Dan Boone scoops a handful of rich black earth near a fallen, rotting tree.
The state ecologist picks through the soil and finds a tiny, squirming millipede. Chances are, he says, the inch-long arthropod is a member of a species that has never been known to scientists.
"There are probably more species in this handful of soil than in an acre above ground," Boone declared.
The soil was from the spongy forest floor in the Belt Woods Natural Environment Area, a 109-acre, state-owned tract near Bowie that contains one of the last and best stands of virgin hardwoods left in the East.
Boone and other ecologists who have studied the forest, which was designated a National Natural Landmark in 1974, say it is packed with an inestimable diversity of flora and fauna from below ground to the towering canopies of centuries-old oaks and poplars.
But the Belt Woods area, which also has the highest density of nesting birds of any hardwood forest in North America, is the focus of a long-running controversy pitting conservationists against an Episcopal church that wants to sell its adjoining land for the construction of hundreds of homes.
The state bought the Belt Woods area from the church in 1986, but conservationists now worry that the project proposed for the adjoining land will upset the ecological balance of the protected forest by isolating it from surrounding forestland.
St. Barnabas' Church, through Mercantile Safe Deposit and Trust Co. of Baltimore, which manages the 515-acre church-owned parcel, is seeking to have the land rezoned for as many as 650 houses.
Tree-cutting on the church-owned land, 70 percent of which is forested, would be detrimental to birds, plants and other wildlife inhabiting the state-owned woods, the ecologists argue.
Recognized as a "unique example of Maryland's primeval forest," the state-owned woods is cherished for its educational and research potential, Chandler S. Robbins, an international authority on forest-dwelling birds, wrote in a recent letter to Prince George's County planning officials. The area has been studied regularly for 44 years.
Robbins, a biologist at the U.S. Fish and Wildlife Service's Patuxent Wildlife Research Center, also is a member of the Belt Woods Advisory Committee. The committee, appointed by Maryland's secretary of natural resources, is opposing development on the church-owned land.
The Prince George's County Council has set a public hearing on the rezoning issue for Tuesday as part of a planning process for Bowie and surrounding areas. The council is to vote this fall on the rezoning, which was recommended in June by the county Planning Board.
"It's an investment," Joseph Addison, a consultant working with Mercantile on the development proposal, said of the church-owned land.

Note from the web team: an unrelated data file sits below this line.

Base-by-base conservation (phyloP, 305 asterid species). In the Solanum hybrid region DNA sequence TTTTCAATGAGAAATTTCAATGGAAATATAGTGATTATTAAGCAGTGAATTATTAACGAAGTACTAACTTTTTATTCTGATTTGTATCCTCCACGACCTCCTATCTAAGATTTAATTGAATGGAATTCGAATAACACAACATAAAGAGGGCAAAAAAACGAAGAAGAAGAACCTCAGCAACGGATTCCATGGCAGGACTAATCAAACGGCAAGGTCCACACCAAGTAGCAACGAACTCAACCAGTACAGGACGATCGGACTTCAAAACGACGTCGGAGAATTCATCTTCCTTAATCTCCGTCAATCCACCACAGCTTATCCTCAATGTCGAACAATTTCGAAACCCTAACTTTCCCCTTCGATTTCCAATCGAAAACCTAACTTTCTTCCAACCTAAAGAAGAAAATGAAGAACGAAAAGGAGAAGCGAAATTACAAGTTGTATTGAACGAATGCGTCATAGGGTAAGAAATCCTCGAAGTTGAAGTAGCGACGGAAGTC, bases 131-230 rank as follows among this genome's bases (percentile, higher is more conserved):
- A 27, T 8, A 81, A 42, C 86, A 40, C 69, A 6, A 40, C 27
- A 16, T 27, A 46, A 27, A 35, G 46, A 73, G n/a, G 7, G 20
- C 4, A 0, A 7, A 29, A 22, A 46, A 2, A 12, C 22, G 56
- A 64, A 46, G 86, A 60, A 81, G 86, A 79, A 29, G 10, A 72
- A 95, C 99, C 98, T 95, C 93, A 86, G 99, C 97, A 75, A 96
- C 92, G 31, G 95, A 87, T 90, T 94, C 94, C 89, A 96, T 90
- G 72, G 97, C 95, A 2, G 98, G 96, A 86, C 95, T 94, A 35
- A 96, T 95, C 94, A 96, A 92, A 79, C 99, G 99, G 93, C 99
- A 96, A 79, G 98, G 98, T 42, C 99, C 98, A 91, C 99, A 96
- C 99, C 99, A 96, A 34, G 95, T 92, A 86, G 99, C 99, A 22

The church and the Episcopal Diocese of Washington, which have tried unsuccessfully to develop the tract for 15 years, want to use the money to support a nearby Christian high school the church operates, as well as other social "outreach" efforts, said Addison, who is a member of St. Barnabas'.
"We're trying to listen to all sides," said Addison.
Addison said church representatives, meeting with state and county officials, have agreed to maintain buffers, limit road construction, move a planned recreation area and build a fence separating the church property from the state-owned woods.
Robert Whitcomb, an ecologist for the federal government who did pioneering research on the birds of the Belt Woods area, charged that the church is trying only to maximize its profit on the sale of the land.
Whitcomb called the issue a test of the Prince George's County tree-preservation policy, as well as a "moral question" for the church and the county.
County Council Chairman Richard Castaldi said the county is "very sensitive" to tree preservation. "I believe that is going to play a very important part in the consideration of that property," he said.
The naturalists' concern is based on a relatively recent principle offorest ecology.
Whitcomb's intensive study of the Belt Woods area and other forest tracts in Maryland in the 1970s concluded that the more woodlands become isolated by development, the less they are able to support birds such as warblers, thrushes, tanagers and others that nest in North America and spend their winters in Central and South America.
NB Populations of those "neo-tropical migrants," as the birds are
known, have declined greatly in recent decades because of development in the United States and deforestation in the tropics.
Certain birds nesting in the Belt Woods area, including the hooded warbler, Kentucky warbler and wood thrush, are among the most brightly colored birds and most distinctive songsters in North America's forests.
Development on the church-owned land would cause several problems, Boone and other ecologists said.
Blue jays, grackles and other birds would be more apt to prey on birds nesting in the Belt Woods area, they say, as would cats kept by homeowners.